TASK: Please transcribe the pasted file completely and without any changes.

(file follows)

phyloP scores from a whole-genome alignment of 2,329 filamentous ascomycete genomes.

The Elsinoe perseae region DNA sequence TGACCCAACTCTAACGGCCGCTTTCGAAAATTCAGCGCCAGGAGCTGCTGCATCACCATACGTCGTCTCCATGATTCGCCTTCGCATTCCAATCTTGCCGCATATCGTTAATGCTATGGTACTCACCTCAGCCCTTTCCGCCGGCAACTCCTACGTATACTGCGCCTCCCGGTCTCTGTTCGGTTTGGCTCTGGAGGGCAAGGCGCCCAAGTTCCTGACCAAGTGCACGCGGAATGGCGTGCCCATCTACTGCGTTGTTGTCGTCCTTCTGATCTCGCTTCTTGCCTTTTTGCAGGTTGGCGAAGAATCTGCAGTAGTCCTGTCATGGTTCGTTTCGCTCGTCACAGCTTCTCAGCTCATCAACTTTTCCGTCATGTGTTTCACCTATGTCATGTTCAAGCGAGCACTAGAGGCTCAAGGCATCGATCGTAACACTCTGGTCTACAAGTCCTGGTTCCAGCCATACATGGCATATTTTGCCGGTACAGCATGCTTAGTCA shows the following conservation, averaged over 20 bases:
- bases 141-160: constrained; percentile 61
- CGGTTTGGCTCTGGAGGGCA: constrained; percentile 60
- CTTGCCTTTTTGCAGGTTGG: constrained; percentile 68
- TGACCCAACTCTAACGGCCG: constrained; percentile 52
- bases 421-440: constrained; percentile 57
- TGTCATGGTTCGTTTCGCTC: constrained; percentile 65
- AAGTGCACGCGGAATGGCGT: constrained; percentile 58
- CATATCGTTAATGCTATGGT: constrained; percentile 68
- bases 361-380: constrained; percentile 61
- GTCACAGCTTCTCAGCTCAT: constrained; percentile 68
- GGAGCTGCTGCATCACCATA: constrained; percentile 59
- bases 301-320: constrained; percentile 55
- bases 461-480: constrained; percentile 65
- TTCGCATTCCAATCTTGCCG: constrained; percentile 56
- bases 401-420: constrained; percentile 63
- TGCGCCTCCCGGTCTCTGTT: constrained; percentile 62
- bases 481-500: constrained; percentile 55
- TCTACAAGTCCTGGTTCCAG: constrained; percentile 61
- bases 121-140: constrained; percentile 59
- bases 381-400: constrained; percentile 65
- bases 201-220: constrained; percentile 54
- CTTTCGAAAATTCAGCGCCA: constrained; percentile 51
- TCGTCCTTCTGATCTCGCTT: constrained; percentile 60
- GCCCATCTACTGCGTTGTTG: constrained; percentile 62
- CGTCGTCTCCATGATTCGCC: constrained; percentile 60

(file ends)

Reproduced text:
phyloP scores from a whole-genome alignment of 2,329 filamentous ascomycete genomes.

The Elsinoe perseae region DNA sequence TGACCCAACTCTAACGGCCGCTTTCGAAAATTCAGCGCCAGGAGCTGCTGCATCACCATACGTCGTCTCCATGATTCGCCTTCGCATTCCAATCTTGCCGCATATCGTTAATGCTATGGTACTCACCTCAGCCCTTTCCGCCGGCAACTCCTACGTATACTGCGCCTCCCGGTCTCTGTTCGGTTTGGCTCTGGAGGGCAAGGCGCCCAAGTTCCTGACCAAGTGCACGCGGAATGGCGTGCCCATCTACTGCGTTGTTGTCGTCCTTCTGATCTCGCTTCTTGCCTTTTTGCAGGTTGGCGAAGAATCTGCAGTAGTCCTGTCATGGTTCGTTTCGCTCGTCACAGCTTCTCAGCTCATCAACTTTTCCGTCATGTGTTTCACCTATGTCATGTTCAAGCGAGCACTAGAGGCTCAAGGCATCGATCGTAACACTCTGGTCTACAAGTCCTGGTTCCAGCCATACATGGCATATTTTGCCGGTACAGCATGCTTAGTCA shows the following conservation, averaged over 20 bases:
- bases 141-160: constrained; percentile 61
- CGGTTTGGCTCTGGAGGGCA: constrained; percentile 60
- CTTGCCTTTTTGCAGGTTGG: constrained; percentile 68
- TGACCCAACTCTAACGGCCG: constrained; percentile 52
- bases 421-440: constrained; percentile 57
- TGTCATGGTTCGTTTCGCTC: constrained; percentile 65
- AAGTGCACGCGGAATGGCGT: constrained; percentile 58
- CATATCGTTAATGCTATGGT: constrained; percentile 68
- bases 361-380: constrained; percentile 61
- GTCACAGCTTCTCAGCTCAT: constrained; percentile 68
- GGAGCTGCTGCATCACCATA: constrained; percentile 59
- bases 301-320: constrained; percentile 55
- bases 461-480: constrained; percentile 65
- TTCGCATTCCAATCTTGCCG: constrained; percentile 56
- bases 401-420: constrained; percentile 63
- TGCGCCTCCCGGTCTCTGTT: constrained; percentile 62
- bases 481-500: constrained; percentile 55
- TCTACAAGTCCTGGTTCCAG: constrained; percentile 61
- bases 121-140: constrained; percentile 59
- bases 381-400: constrained; percentile 65
- bases 201-220: constrained; percentile 54
- CTTTCGAAAATTCAGCGCCA: constrained; percentile 51
- TCGTCCTTCTGATCTCGCTT: constrained; percentile 60
- GCCCATCTACTGCGTTGTTG: constrained; percentile 62
- CGTCGTCTCCATGATTCGCC: constrained; percentile 60